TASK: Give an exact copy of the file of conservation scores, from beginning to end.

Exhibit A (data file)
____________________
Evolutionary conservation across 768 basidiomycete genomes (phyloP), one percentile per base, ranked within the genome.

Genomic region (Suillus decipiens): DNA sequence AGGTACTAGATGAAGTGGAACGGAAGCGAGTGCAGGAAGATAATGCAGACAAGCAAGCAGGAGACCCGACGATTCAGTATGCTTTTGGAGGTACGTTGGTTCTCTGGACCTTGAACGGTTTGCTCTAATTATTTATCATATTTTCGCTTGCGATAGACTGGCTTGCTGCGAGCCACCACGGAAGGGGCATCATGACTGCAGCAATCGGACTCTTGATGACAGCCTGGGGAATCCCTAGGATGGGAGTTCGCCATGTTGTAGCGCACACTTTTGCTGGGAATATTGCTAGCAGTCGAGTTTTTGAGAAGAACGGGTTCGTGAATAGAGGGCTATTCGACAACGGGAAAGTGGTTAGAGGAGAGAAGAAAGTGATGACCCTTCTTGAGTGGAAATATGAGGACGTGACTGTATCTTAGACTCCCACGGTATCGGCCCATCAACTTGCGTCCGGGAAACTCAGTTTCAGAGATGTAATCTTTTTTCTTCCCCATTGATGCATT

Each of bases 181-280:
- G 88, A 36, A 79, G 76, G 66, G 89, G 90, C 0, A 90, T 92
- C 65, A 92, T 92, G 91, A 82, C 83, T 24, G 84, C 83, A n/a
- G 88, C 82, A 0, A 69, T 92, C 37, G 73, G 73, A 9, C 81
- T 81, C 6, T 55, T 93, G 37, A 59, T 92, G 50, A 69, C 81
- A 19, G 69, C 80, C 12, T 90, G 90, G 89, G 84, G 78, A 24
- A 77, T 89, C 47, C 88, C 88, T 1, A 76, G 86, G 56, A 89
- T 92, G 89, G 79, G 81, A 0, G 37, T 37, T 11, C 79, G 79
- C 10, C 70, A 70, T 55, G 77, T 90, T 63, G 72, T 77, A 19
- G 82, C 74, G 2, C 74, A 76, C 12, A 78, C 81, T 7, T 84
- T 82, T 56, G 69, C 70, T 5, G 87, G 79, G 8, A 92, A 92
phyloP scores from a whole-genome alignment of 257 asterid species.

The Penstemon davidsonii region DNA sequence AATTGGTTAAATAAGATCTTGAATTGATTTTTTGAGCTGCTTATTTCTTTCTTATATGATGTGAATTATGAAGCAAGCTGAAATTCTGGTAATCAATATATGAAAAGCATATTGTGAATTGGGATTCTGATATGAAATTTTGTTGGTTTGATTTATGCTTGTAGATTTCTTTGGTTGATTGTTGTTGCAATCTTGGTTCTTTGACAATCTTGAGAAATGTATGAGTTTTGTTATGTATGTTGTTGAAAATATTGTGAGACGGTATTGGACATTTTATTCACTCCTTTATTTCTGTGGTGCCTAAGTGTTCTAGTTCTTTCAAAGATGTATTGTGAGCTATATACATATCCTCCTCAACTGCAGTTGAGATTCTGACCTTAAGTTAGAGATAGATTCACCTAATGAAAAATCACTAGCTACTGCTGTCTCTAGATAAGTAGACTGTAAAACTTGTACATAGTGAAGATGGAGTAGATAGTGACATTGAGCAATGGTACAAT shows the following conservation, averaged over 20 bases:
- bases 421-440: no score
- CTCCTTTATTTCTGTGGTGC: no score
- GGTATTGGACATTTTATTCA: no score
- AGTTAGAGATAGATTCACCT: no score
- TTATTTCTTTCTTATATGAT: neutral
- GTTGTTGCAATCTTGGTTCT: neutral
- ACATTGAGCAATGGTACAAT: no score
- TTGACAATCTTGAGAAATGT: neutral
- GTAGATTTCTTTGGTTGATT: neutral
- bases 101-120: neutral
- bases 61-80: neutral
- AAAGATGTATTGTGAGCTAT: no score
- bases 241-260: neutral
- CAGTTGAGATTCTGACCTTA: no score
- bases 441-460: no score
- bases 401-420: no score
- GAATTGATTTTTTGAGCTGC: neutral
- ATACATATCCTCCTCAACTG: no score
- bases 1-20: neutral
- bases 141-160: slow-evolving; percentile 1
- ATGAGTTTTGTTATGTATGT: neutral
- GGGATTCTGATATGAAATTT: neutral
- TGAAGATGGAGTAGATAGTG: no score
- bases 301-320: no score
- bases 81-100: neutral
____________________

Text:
Evolutionary conservation across 768 basidiomycete genomes (phyloP), one percentile per base, ranked within the genome.

Genomic region (Suillus decipiens): DNA sequence AGGTACTAGATGAAGTGGAACGGAAGCGAGTGCAGGAAGATAATGCAGACAAGCAAGCAGGAGACCCGACGATTCAGTATGCTTTTGGAGGTACGTTGGTTCTCTGGACCTTGAACGGTTTGCTCTAATTATTTATCATATTTTCGCTTGCGATAGACTGGCTTGCTGCGAGCCACCACGGAAGGGGCATCATGACTGCAGCAATCGGACTCTTGATGACAGCCTGGGGAATCCCTAGGATGGGAGTTCGCCATGTTGTAGCGCACACTTTTGCTGGGAATATTGCTAGCAGTCGAGTTTTTGAGAAGAACGGGTTCGTGAATAGAGGGCTATTCGACAACGGGAAAGTGGTTAGAGGAGAGAAGAAAGTGATGACCCTTCTTGAGTGGAAATATGAGGACGTGACTGTATCTTAGACTCCCACGGTATCGGCCCATCAACTTGCGTCCGGGAAACTCAGTTTCAGAGATGTAATCTTTTTTCTTCCCCATTGATGCATT

Each of bases 181-280:
- G 88, A 36, A 79, G 76, G 66, G 89, G 90, C 0, A 90, T 92
- C 65, A 92, T 92, G 91, A 82, C 83, T 24, G 84, C 83, A n/a
- G 88, C 82, A 0, A 69, T 92, C 37, G 73, G 73, A 9, C 81
- T 81, C 6, T 55, T 93, G 37, A 59, T 92, G 50, A 69, C 81
- A 19, G 69, C 80, C 12, T 90, G 90, G 89, G 84, G 78, A 24
- A 77, T 89, C 47, C 88, C 88, T 1, A 76, G 86, G 56, A 89
- T 92, G 89, G 79, G 81, A 0, G 37, T 37, T 11, C 79, G 79
- C 10, C 70, A 70, T 55, G 77, T 90, T 63, G 72, T 77, A 19
- G 82, C 74, G 2, C 74, A 76, C 12, A 78, C 81, T 7, T 84
- T 82, T 56, G 69, C 70, T 5, G 87, G 79, G 8, A 92, A 92
phyloP scores from a whole-genome alignment of 257 asterid species.

The Penstemon davidsonii region DNA sequence AATTGGTTAAATAAGATCTTGAATTGATTTTTTGAGCTGCTTATTTCTTTCTTATATGATGTGAATTATGAAGCAAGCTGAAATTCTGGTAATCAATATATGAAAAGCATATTGTGAATTGGGATTCTGATATGAAATTTTGTTGGTTTGATTTATGCTTGTAGATTTCTTTGGTTGATTGTTGTTGCAATCTTGGTTCTTTGACAATCTTGAGAAATGTATGAGTTTTGTTATGTATGTTGTTGAAAATATTGTGAGACGGTATTGGACATTTTATTCACTCCTTTATTTCTGTGGTGCCTAAGTGTTCTAGTTCTTTCAAAGATGTATTGTGAGCTATATACATATCCTCCTCAACTGCAGTTGAGATTCTGACCTTAAGTTAGAGATAGATTCACCTAATGAAAAATCACTAGCTACTGCTGTCTCTAGATAAGTAGACTGTAAAACTTGTACATAGTGAAGATGGAGTAGATAGTGACATTGAGCAATGGTACAAT shows the following conservation, averaged over 20 bases:
- bases 421-440: no score
- CTCCTTTATTTCTGTGGTGC: no score
- GGTATTGGACATTTTATTCA: no score
- AGTTAGAGATAGATTCACCT: no score
- TTATTTCTTTCTTATATGAT: neutral
- GTTGTTGCAATCTTGGTTCT: neutral
- ACATTGAGCAATGGTACAAT: no score
- TTGACAATCTTGAGAAATGT: neutral
- GTAGATTTCTTTGGTTGATT: neutral
- bases 101-120: neutral
- bases 61-80: neutral
- AAAGATGTATTGTGAGCTAT: no score
- bases 241-260: neutral
- CAGTTGAGATTCTGACCTTA: no score
- bases 441-460: no score
- bases 401-420: no score
- GAATTGATTTTTTGAGCTGC: neutral
- ATACATATCCTCCTCAACTG: no score
- bases 1-20: neutral
- bases 141-160: slow-evolving; percentile 1
- ATGAGTTTTGTTATGTATGT: neutral
- GGGATTCTGATATGAAATTT: neutral
- TGAAGATGGAGTAGATAGTG: no score
- bases 301-320: no score
- bases 81-100: neutral